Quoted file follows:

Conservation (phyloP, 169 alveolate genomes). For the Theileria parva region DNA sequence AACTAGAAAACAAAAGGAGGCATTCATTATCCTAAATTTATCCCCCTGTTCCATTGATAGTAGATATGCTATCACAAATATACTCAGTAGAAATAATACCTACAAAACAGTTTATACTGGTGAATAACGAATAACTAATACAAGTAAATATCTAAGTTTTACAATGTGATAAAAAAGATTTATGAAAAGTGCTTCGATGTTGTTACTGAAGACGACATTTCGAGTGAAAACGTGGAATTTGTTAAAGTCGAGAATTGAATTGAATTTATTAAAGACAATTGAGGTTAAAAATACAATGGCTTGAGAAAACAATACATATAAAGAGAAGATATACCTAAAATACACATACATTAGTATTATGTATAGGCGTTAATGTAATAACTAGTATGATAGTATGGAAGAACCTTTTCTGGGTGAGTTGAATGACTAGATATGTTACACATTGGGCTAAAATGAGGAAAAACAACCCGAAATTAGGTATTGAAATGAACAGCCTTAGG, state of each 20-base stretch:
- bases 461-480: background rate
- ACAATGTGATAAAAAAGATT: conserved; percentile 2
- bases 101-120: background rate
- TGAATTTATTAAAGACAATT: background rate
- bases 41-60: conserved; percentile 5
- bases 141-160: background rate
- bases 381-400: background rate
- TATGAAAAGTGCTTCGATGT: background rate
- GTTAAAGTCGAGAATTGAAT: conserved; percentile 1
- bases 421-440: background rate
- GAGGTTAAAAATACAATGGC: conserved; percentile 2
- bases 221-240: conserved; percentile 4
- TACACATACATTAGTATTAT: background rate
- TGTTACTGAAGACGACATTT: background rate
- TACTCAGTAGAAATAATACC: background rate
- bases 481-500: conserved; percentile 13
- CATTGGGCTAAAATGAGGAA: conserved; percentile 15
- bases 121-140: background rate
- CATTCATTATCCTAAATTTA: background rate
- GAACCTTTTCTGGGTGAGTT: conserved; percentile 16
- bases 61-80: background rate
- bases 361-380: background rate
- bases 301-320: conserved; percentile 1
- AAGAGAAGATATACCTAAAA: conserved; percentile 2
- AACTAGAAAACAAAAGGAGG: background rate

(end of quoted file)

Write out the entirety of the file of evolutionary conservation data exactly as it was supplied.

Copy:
Conservation (phyloP, 169 alveolate genomes). For the Theileria parva region DNA sequence AACTAGAAAACAAAAGGAGGCATTCATTATCCTAAATTTATCCCCCTGTTCCATTGATAGTAGATATGCTATCACAAATATACTCAGTAGAAATAATACCTACAAAACAGTTTATACTGGTGAATAACGAATAACTAATACAAGTAAATATCTAAGTTTTACAATGTGATAAAAAAGATTTATGAAAAGTGCTTCGATGTTGTTACTGAAGACGACATTTCGAGTGAAAACGTGGAATTTGTTAAAGTCGAGAATTGAATTGAATTTATTAAAGACAATTGAGGTTAAAAATACAATGGCTTGAGAAAACAATACATATAAAGAGAAGATATACCTAAAATACACATACATTAGTATTATGTATAGGCGTTAATGTAATAACTAGTATGATAGTATGGAAGAACCTTTTCTGGGTGAGTTGAATGACTAGATATGTTACACATTGGGCTAAAATGAGGAAAAACAACCCGAAATTAGGTATTGAAATGAACAGCCTTAGG, state of each 20-base stretch:
- bases 461-480: background rate
- ACAATGTGATAAAAAAGATT: conserved; percentile 2
- bases 101-120: background rate
- TGAATTTATTAAAGACAATT: background rate
- bases 41-60: conserved; percentile 5
- bases 141-160: background rate
- bases 381-400: background rate
- TATGAAAAGTGCTTCGATGT: background rate
- GTTAAAGTCGAGAATTGAAT: conserved; percentile 1
- bases 421-440: background rate
- GAGGTTAAAAATACAATGGC: conserved; percentile 2
- bases 221-240: conserved; percentile 4
- TACACATACATTAGTATTAT: background rate
- TGTTACTGAAGACGACATTT: background rate
- TACTCAGTAGAAATAATACC: background rate
- bases 481-500: conserved; percentile 13
- CATTGGGCTAAAATGAGGAA: conserved; percentile 15
- bases 121-140: background rate
- CATTCATTATCCTAAATTTA: background rate
- GAACCTTTTCTGGGTGAGTT: conserved; percentile 16
- bases 61-80: background rate
- bases 361-380: background rate
- bases 301-320: conserved; percentile 1
- AAGAGAAGATATACCTAAAA: conserved; percentile 2
- AACTAGAAAACAAAAGGAGG: background rate